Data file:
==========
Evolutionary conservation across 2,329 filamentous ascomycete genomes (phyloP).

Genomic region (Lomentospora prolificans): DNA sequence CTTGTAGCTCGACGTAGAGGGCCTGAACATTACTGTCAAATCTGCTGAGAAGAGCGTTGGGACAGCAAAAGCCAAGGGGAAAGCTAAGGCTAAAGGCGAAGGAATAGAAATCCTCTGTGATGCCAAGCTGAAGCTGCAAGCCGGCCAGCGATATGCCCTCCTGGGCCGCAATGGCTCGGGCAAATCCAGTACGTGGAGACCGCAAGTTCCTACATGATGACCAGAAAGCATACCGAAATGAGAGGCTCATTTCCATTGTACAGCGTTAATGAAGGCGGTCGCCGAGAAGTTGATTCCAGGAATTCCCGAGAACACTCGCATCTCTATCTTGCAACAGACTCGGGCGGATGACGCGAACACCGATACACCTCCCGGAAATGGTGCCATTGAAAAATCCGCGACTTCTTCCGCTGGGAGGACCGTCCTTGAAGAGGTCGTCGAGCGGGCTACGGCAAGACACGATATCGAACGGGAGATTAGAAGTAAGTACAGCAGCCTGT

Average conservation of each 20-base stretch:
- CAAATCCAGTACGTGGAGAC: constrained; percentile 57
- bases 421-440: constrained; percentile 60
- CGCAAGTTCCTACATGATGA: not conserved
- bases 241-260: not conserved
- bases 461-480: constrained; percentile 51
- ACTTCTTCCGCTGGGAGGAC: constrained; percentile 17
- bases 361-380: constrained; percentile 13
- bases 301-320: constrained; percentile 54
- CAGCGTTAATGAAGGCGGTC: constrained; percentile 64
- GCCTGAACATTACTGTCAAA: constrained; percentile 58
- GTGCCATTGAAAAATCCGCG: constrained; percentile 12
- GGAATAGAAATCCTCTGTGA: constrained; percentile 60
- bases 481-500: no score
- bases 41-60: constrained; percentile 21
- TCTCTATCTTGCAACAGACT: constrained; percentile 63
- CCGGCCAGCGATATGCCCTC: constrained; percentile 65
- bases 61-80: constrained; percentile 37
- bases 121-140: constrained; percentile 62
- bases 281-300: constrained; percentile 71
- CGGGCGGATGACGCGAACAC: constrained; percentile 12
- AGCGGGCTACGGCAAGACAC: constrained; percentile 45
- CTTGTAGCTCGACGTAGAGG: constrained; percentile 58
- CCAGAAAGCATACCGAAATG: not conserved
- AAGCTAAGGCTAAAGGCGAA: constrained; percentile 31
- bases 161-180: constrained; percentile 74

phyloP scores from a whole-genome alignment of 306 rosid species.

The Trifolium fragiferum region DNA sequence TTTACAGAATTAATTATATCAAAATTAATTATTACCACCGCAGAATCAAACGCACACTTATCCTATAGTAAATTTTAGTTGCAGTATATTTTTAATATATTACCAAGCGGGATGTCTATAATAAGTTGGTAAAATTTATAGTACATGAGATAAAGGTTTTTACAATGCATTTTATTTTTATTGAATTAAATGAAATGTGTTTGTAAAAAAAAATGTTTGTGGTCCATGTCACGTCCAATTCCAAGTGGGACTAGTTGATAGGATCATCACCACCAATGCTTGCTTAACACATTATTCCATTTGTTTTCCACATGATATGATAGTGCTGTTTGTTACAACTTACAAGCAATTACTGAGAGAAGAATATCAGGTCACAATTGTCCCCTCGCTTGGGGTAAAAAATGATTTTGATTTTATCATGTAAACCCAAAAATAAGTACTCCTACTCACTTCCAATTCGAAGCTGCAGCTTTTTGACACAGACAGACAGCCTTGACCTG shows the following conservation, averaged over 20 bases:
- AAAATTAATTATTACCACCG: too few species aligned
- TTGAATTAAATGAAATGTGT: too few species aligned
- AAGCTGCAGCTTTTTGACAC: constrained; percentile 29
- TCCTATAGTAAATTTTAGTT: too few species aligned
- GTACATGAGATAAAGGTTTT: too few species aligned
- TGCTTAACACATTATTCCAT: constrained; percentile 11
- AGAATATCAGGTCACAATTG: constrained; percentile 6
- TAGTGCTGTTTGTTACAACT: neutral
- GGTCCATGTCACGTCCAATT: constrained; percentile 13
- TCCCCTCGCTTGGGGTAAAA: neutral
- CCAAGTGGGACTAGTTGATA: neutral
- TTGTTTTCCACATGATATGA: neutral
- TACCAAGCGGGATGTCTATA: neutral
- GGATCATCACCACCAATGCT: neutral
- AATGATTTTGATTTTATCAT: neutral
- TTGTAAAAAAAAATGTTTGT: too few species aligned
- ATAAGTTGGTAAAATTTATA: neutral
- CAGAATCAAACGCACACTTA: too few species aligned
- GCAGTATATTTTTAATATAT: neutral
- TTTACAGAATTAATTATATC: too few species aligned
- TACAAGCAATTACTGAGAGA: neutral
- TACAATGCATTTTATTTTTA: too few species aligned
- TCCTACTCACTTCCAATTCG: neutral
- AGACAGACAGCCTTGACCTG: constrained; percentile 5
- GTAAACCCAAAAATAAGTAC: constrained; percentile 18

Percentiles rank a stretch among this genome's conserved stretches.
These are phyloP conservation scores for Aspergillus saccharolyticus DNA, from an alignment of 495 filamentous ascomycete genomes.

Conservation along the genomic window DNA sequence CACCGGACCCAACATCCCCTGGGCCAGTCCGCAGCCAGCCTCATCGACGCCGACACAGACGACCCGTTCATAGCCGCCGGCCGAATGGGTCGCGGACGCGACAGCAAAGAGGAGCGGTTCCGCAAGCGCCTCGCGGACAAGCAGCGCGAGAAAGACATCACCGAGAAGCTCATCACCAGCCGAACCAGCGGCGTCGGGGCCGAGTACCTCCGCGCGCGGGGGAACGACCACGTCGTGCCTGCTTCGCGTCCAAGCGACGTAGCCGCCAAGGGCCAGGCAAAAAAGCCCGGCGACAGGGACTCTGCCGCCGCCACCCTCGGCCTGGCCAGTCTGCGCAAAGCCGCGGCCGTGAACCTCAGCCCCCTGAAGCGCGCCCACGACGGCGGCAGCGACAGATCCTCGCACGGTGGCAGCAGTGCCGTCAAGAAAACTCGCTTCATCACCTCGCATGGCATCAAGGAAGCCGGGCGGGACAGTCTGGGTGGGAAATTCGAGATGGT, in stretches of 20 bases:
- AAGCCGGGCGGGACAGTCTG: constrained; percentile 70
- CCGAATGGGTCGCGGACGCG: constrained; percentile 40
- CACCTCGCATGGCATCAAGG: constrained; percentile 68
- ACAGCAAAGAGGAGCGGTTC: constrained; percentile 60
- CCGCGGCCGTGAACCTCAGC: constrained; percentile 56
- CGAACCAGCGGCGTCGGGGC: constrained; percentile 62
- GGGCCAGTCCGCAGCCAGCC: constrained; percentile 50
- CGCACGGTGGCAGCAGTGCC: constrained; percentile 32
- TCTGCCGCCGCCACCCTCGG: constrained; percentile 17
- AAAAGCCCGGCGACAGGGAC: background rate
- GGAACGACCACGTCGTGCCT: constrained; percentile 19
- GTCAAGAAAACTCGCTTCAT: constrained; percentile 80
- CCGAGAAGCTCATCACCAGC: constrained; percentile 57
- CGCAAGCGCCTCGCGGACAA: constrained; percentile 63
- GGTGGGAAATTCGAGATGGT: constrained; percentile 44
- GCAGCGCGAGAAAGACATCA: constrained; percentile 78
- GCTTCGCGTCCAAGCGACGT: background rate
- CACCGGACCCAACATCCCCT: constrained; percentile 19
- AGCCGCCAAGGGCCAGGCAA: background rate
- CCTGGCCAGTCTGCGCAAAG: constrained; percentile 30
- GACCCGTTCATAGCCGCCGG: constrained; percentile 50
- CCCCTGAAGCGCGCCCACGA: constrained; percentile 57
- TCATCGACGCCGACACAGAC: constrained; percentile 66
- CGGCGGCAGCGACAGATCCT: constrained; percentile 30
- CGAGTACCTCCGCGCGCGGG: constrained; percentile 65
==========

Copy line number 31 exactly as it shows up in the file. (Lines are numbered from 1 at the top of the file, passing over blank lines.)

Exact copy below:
- AAAATTAATTATTACCACCG: too few species aligned